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March 24, 2015

Papal Pandemonium: Quarterfinal #4

Papal Pandemonium 2015
Quarterfinals Semifinals Finals
1 2 3 4 5 6 7 8 9 1 2 3 Results

For more info on Popes, visit New Advent's Catholic Encyclopedia

Congrats to our latest three winners: Boniface, Severinus, and Miltiades. (The first two had comfortable leads; the last edged out Pius.)

In our fourth quarterfinal, we move from the old-school names into some much more… generic monikers. (All placements were done randomly.)

As before, one-third of these 9 names will move on to the next round. You have until midnight Eastern to cast your votes!

Papal Pandemonium quarterfinal 4

And now, a little bit about our contestants!

Adrian – used 6 times (last: 1523)

Derivation: from the town of Adria, Italy (related to Adriatic).

I II III IV V
772–795 867–872 884–885 1154–1159 1276
VI
1522–1523

Adrian has the same root as Hadrian, the name of the Roman Emperor who built the wall separating present-day England and Scotland.

Adrian IV was the only English pope, born Nicholas Breakspear.

Adrian VI was the only Dutch pope, and the penultimate pope who maintained his name upon election to the papacy. (The last, Marcellus II, would ascend in 1555.)

Agatho (678–681)

Derivation: Greek, kind, good.

Agatho might have been over 100 years old when he became Pope. Known as Thaumaturgus (“the Wonderworker”) for his many miracles, Agatho is venerated in both the Western and Eastern churches.

Celestine – used 5 times (last: 1294)

Derivation: Latin, heavenly.

I II III IV V
422–432 1143–1144 1191–1198 1241 1294

Until Benedict XVI did so in 2013, Celestine V was the last pope to resign. He had been a hermit until he was elected to end a two-year interregnum; he was unfamiliar with the political nature of the position, and longed to return to monastic life.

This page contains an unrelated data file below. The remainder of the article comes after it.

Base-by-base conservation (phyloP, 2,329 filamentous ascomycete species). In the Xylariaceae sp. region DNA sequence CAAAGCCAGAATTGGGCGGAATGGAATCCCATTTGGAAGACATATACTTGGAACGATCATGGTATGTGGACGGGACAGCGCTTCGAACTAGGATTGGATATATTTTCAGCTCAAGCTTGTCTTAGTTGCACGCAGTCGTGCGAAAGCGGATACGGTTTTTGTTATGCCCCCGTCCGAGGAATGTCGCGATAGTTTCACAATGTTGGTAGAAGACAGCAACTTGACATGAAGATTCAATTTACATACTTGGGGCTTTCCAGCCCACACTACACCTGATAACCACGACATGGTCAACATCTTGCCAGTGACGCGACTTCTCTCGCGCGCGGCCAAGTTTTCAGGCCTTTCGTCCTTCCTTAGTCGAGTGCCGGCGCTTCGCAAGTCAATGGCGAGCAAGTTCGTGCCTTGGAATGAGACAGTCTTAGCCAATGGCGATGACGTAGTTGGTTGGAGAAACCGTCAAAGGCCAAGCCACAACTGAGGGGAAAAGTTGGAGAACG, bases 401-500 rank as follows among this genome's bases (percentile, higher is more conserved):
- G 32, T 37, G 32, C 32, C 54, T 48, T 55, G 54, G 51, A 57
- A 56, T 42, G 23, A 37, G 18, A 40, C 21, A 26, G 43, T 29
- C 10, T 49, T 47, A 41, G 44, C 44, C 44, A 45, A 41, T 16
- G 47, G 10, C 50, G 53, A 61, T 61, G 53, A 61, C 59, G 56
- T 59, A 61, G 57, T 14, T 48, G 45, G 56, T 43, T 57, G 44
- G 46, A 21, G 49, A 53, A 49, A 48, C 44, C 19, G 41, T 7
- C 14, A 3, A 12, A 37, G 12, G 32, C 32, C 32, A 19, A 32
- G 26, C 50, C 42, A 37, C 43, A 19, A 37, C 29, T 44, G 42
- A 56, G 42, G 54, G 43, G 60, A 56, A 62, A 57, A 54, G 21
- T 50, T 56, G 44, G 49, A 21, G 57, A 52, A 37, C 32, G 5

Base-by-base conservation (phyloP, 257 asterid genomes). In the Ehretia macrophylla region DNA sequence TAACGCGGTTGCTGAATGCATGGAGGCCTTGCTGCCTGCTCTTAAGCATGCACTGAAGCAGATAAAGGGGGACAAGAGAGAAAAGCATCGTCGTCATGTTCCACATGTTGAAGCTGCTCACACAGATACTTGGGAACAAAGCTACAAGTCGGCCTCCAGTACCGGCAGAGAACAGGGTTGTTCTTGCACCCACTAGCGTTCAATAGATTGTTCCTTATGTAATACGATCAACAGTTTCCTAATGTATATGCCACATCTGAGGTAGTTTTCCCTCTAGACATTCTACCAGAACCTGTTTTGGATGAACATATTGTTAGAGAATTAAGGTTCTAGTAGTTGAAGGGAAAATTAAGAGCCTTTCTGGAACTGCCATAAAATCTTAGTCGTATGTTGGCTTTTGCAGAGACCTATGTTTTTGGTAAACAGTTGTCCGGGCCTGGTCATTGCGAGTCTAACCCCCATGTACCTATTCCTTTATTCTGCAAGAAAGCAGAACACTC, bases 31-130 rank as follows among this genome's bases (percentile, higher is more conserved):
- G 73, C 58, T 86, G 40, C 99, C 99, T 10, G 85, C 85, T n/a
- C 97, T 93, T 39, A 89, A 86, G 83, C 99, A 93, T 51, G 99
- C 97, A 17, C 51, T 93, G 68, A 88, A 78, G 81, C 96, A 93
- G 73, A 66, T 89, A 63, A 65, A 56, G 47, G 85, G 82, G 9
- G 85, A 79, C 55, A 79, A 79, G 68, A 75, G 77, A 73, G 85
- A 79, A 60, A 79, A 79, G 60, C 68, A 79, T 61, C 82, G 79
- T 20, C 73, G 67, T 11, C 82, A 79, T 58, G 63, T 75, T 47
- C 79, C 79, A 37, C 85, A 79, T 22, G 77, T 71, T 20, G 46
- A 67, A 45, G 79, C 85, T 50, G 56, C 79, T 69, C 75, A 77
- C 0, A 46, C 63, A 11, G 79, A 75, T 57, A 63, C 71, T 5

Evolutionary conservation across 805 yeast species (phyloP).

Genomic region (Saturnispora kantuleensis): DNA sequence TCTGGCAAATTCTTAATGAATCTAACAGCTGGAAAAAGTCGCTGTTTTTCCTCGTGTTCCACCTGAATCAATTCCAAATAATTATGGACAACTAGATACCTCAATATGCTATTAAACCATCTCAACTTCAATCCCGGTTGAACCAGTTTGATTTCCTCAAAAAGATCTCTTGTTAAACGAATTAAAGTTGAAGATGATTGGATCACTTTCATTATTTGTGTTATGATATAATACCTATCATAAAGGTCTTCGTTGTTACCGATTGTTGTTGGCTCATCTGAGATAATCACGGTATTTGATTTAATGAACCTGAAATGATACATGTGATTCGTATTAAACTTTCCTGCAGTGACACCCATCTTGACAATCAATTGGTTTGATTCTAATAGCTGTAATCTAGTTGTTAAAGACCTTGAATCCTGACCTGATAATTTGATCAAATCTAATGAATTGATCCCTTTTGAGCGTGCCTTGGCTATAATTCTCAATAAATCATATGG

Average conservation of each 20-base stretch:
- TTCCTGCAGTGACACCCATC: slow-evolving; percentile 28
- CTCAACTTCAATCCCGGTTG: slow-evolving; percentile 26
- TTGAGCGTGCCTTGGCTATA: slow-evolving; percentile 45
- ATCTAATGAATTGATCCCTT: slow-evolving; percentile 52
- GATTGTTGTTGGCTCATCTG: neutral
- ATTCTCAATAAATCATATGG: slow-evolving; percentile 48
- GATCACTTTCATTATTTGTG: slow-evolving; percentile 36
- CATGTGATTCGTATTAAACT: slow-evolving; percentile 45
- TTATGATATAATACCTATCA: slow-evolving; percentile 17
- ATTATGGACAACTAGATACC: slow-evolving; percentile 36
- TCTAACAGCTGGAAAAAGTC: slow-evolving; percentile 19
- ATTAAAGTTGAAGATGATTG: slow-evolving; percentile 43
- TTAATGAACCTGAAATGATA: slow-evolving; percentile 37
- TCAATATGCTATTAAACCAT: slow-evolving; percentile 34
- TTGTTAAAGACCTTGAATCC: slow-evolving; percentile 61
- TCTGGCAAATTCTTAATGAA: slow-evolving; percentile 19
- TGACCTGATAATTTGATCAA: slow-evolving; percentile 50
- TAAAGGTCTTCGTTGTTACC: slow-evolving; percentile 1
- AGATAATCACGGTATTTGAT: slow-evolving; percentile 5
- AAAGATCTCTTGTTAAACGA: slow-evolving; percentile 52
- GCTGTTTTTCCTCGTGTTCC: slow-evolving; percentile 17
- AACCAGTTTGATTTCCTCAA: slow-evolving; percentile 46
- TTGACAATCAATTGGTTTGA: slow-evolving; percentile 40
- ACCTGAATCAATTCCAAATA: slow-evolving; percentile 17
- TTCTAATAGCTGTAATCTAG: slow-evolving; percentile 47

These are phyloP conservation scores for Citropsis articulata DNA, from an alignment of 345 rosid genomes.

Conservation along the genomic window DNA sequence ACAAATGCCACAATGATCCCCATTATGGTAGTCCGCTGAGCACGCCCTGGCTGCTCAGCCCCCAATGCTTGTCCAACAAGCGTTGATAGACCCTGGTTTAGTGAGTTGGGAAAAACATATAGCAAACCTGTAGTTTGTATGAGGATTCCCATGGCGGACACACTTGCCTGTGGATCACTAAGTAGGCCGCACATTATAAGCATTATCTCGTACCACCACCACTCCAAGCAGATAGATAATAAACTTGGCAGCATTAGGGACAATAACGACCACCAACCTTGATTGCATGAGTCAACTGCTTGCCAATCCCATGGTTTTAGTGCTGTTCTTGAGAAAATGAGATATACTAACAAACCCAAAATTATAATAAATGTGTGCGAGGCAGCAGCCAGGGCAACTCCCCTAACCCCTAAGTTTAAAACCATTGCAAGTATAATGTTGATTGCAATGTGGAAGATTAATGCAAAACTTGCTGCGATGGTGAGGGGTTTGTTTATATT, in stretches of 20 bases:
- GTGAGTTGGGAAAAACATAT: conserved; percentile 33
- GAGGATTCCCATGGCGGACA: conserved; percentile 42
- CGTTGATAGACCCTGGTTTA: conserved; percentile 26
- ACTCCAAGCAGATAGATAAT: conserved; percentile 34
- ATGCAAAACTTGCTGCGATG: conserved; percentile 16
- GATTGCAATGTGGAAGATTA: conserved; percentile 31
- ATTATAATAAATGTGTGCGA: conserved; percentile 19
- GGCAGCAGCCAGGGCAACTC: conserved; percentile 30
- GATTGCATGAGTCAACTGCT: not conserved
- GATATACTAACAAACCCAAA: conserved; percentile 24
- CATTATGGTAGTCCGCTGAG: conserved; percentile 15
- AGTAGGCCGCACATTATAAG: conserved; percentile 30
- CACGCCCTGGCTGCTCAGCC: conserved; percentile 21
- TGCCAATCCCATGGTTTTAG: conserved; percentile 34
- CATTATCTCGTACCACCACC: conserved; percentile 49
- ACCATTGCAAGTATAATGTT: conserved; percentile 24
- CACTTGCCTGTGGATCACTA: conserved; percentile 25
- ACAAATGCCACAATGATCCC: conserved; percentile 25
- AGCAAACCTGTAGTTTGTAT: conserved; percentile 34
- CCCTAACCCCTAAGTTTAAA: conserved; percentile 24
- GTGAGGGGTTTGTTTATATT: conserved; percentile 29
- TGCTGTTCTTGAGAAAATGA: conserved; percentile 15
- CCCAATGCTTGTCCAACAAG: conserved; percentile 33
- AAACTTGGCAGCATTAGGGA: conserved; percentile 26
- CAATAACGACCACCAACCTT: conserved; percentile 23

Instead, he was imprisoned by his successor, Boniface VIII, who was afraid rivals would install Celestine as an antipope.

Constantine (708–715)

Derivation: Latin, steadfast.

Traveled to Constantinople to meet with Emperor Justinian II; along the way, he named bishops in several random towns, as it was rare for a pope to go so far from home.

Cornelius (251–253)

Derivation: Latin, war horn.

Elected against his will, Cornelius was, unsurprisingly, martyred.

Martin – used 3 times (last: 1431)

Derivation: Latin, war-like (related to Mars).

I II III IV V
649–655 not used not used 1281–1285 1417–1431

After Martin I was captured by Byzantine Emperor Constans II, he was marched through the streets of Constantinople while citizens heaped insults upon him. He was ultimately subjected to exile.

The two popes named Marinus were mistaken for Martinus, and given numbers II and III; this was later corrected, and the numbers left unused.

Paul – used 6 times (last: 1978)

Derivation: Latin, little, humble.

I II III IV V
757–767 1464–1471 1534–1549 1555–1559 1605–1621
VI*
1963–1978

Paul VI closed the Second Vatican Council (Vatican II) and accepted many of its findings. He was beatified by Pope Francis in 2014.

Soter (166–175)

Derivation: Greek, salvation.

Possibly the first pope who wasn’t martyred, Soter inaugurated the celebration of Easter as a Roman holiday.

Stephen – used 9 times (last: 1058)

Derivation: Greek, crown.

I II III IV V
254–257 not used 752–757 767–772 816–817
VI VII VIII IX X
885–891 896–897 929–931 939–942 1057–1058

This is going to get confusing. The man who would have been Stephen II died before consecration in 752, so whether he should count toward the numbering is a matter of debate. Numbers weren’t used for popes until the turn of the millennium, so the last Stephen was the only one to sign a number, and he used Nonus.


Cast your vote!

Choose your three favorite papal names.

    Stephen (14%, 5 Votes)

    Soter (17%, 6 Votes)

    Paul (23%, 8 Votes)

    Martin (17%, 6 Votes)

    Cornelius (46%, 16 Votes)

    Constantine (37%, 13 Votes)

    Celestine (63%, 22 Votes)

    Agatho (29%, 10 Votes)

    Adrian (31%, 11 Votes)

Total Voters: 35

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One Comment
  1. Rafferty Barnes permalink

    Adrian IV gave Ireland to the English, and I’m STILL BITTER.

What do you think?